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The Governance of Not-for-Profit Firms


  • Edward L. Glaeser


Many factors including incentive-pay, powerful shareholders, and takeover threats push for-profits managers towards maximizing shareholder value. One of the most striking factors about non-profit firms is that they have no comparable governance institutions, and the only check on managers are boards that are themselves rarely responsible to anyone outside the firm. This essay discusses the implications of these weak governance institutions on non-profit behavior. A primary implication is that non-profits will often evolve into organizations that resemble workers’ cooperatives. The primary check on this tendency is the need of the organizations to compete in outside markets. After presenting a model of non-profit behavior, I look at four different sectors (hospitals, museums, universities and the church). All display significant signs of capture by elite workers, but all still perform their basic missions reasonably, probably because of market competition.

Suggested Citation

  • Edward L. Glaeser, 2002. "The Governance of Not-for-Profit Firms," Harvard Institute of Economic Research Working Papers 1954, Harvard - Institute of Economic Research.
  • Handle: RePEc:fth:harver:1954

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    References listed on IDEAS

    1. McCormick, Robert E & Meiners, Roger E, 1988. "University Governance: A Property Rights Perspective," Journal of Law and Economics, University of Chicago Press, vol. 31(2), pages 423-442, October.
    2. Mark G. Duggan, 2000. "Hospital Ownership and Public Medical Spending," The Quarterly Journal of Economics, Oxford University Press, vol. 115(4), pages 1343-1373.
    3. David M. Cutler & Jill R. Horwitz, 1998. "Converting Hospitals from Not-for-profit to For-profit Status," NBER Working Papers 6672, National Bureau of Economic Research, Inc.
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    Cited by:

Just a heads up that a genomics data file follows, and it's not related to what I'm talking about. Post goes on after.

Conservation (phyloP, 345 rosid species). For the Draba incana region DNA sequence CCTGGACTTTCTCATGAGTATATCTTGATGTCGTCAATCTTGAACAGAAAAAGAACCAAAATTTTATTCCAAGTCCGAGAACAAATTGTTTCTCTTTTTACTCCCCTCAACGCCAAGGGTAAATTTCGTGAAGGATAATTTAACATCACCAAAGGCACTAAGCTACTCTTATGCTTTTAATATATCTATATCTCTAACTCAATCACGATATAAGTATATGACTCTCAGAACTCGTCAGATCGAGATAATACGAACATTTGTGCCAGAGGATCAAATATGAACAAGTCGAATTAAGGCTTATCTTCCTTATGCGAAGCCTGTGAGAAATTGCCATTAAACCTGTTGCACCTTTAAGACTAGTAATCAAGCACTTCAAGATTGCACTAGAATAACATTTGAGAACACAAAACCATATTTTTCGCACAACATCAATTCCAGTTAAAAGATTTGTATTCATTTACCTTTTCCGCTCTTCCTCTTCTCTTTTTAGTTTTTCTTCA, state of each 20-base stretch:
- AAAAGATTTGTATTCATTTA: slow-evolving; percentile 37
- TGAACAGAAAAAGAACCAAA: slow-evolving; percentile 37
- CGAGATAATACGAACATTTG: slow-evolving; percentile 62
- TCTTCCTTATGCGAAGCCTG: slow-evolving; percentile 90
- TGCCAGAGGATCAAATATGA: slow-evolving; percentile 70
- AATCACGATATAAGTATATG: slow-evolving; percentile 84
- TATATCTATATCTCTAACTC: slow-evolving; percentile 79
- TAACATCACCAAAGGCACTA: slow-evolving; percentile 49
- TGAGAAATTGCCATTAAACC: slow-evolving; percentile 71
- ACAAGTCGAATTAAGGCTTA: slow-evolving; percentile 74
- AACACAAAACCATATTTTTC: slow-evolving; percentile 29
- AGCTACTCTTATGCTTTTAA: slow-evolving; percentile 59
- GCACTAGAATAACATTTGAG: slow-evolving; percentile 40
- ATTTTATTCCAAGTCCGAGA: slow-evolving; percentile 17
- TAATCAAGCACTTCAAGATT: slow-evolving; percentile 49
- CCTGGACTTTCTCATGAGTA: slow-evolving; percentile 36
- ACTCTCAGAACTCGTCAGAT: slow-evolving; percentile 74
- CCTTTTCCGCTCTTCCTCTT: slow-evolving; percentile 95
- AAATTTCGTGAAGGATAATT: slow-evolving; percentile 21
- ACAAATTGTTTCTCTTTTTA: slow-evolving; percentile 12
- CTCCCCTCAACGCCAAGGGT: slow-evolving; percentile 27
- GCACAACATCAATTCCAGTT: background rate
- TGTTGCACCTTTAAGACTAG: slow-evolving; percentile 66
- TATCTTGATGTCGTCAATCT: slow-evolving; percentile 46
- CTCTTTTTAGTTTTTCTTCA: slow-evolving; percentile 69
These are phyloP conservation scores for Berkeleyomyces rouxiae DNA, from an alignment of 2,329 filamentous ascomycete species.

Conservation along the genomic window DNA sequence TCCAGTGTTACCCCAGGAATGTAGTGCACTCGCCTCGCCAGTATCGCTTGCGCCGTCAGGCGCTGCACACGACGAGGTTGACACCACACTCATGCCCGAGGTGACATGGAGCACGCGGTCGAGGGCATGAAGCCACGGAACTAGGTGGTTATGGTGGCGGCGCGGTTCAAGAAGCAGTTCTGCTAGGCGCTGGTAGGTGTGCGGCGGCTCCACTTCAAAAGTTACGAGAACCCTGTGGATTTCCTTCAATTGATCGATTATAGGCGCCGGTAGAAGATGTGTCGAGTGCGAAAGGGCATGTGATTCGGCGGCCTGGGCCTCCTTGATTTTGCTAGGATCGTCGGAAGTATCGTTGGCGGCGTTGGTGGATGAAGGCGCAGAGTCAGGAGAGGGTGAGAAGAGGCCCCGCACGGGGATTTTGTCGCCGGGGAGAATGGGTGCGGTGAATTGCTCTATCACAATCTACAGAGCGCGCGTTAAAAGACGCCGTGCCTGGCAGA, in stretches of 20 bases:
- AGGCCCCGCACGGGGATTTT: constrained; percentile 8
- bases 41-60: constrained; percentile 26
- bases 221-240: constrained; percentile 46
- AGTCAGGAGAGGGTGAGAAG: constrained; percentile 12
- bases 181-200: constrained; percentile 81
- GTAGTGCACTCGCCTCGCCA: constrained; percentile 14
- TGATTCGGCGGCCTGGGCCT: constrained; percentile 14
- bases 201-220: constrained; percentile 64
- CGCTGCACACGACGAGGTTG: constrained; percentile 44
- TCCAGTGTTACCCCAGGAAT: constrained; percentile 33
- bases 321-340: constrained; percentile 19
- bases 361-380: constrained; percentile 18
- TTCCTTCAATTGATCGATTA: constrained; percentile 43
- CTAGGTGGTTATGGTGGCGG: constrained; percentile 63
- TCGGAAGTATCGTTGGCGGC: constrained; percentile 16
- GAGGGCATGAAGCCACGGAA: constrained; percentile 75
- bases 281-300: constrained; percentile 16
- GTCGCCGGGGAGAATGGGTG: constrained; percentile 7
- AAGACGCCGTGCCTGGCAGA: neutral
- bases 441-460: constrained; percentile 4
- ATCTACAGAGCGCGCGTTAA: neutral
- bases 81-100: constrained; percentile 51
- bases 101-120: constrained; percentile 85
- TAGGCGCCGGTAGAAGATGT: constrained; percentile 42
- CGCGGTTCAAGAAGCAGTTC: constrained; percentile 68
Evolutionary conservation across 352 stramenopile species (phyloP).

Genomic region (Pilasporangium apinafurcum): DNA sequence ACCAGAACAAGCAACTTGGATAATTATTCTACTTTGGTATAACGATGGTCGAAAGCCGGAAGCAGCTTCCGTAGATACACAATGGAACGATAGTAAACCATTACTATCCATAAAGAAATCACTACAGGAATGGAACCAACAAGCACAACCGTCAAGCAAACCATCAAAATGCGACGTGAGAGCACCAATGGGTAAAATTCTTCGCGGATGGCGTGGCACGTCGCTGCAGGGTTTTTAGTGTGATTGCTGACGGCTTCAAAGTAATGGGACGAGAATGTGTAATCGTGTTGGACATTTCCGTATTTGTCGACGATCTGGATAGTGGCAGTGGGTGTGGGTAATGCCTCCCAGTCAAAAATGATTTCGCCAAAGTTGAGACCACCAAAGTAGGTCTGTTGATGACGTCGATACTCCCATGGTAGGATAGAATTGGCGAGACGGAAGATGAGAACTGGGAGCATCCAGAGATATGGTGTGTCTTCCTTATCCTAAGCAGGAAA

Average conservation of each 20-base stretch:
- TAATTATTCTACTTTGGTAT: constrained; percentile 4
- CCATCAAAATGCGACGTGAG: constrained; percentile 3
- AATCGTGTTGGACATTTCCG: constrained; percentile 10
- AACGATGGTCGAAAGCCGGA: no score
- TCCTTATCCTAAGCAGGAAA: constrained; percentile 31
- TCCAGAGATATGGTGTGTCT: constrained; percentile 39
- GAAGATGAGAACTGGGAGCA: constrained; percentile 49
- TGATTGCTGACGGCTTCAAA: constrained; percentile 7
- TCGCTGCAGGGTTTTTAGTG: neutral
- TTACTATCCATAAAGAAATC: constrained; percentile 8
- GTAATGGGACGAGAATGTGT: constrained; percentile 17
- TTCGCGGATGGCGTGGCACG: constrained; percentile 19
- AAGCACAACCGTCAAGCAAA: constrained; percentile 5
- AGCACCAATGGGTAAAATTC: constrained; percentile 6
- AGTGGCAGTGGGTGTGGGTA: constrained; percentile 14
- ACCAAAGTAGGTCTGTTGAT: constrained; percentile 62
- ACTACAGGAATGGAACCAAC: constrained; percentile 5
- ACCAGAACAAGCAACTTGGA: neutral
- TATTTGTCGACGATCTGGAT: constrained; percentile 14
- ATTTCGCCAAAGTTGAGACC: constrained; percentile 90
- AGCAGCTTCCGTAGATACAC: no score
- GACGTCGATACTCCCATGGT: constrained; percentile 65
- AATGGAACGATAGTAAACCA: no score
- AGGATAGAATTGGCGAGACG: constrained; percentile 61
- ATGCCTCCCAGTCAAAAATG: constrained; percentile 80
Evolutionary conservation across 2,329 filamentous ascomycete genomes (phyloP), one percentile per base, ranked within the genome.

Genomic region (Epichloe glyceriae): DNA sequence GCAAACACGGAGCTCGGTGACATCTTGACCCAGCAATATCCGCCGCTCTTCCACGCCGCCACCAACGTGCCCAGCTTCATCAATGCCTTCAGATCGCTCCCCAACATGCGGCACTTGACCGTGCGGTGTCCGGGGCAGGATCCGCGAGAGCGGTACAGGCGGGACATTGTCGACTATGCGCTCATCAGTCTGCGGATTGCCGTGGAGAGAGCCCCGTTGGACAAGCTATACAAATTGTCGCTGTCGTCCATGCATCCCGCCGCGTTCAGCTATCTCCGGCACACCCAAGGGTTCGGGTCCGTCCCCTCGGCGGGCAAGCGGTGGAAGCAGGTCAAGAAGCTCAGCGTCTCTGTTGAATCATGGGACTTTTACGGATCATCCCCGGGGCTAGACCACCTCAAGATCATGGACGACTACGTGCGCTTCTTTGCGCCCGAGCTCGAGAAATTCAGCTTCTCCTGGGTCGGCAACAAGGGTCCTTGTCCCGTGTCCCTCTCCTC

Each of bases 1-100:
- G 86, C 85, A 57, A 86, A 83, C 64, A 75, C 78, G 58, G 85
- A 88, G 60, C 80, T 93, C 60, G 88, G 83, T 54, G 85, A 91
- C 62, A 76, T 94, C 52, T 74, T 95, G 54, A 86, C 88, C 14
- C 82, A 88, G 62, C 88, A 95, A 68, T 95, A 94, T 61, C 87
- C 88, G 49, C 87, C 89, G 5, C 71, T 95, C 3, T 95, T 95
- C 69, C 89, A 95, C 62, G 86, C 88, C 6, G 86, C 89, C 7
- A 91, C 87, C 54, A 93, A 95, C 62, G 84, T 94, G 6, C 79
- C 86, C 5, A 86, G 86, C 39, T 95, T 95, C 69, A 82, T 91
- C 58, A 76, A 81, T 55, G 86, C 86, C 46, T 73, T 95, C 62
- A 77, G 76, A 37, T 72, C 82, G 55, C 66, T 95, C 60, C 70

1. Auriol, Emmanuelle & Brilon, Stefanie, 2014. "Anti-social behavior in profit and nonprofit organizations," Journal of Public Economics, Elsevier, vol. 117(C), pages 149-161.
    2. Sonja Grönblom & Johan Willner, 2013. "Marketization and alienation in academic activity," Chapters,in: Leadership and Cooperation in Academia, chapter 7, pages 88-106 Edward Elgar Publishing.
    3. Odile Paulus & Christophe Lejeune, 2013. "What do board members in art organizations do? A grounded theory approach," Journal of Management & Governance, Springer;Accademia Italiana di Economia Aziendale (AIDEA), vol. 17(4), pages 963-988, November.
    4. Jeffrey P. Ballou, 2008. "Do Nonprofit And Government Nursing Homes Enter Unprofitable Markets?," Economic Inquiry, Western Economic Association International, vol. 46(2), pages 241-260, April.
    5. Gaynor, Martin & Town, Robert J., 2011. "Competition in Health Care Markets," Handbook of Health Economics, Elsevier.
    6. Franck Bailly & Karine Chapelle, 2013. "The Training of Jobseekers by Non-profit Organizations: An Analysis Based on Data from the Upper Normandy Region of France," Metroeconomica, Wiley Blackwell, vol. 64(4), pages 645-682, November.
    7. Rodolfo Apreda, 2003. "THE SEMANTICS OF GOVERNANCE. (The common thread running through corporate, public, and global governance.)," CEMA Working Papers: Serie Documentos de Trabajo. 245, Universidad del CEMA.
    8. Rodolfo Apreda, 2002. "Incremental cash flows, information sets and conflicts of interest," CEMA Working Papers: Serie Documentos de Trabajo. 220, Universidad del CEMA.
    9. Zahra, Shaker A. & Gedajlovic, Eric & Neubaum, Donald O. & Shulman, Joel M., 2009. "A typology of social entrepreneurs: Motives, search processes and ethical challenges," Journal of Business Venturing, Elsevier, vol. 24(5), pages 519-532, September.
    10. Alexander Whalley & Justin Hicks, 2014. "Spending Wisely? How Resources Affect Knowledge Production In Universities," Economic Inquiry, Western Economic Association International, vol. 52(1), pages 35-55, January.

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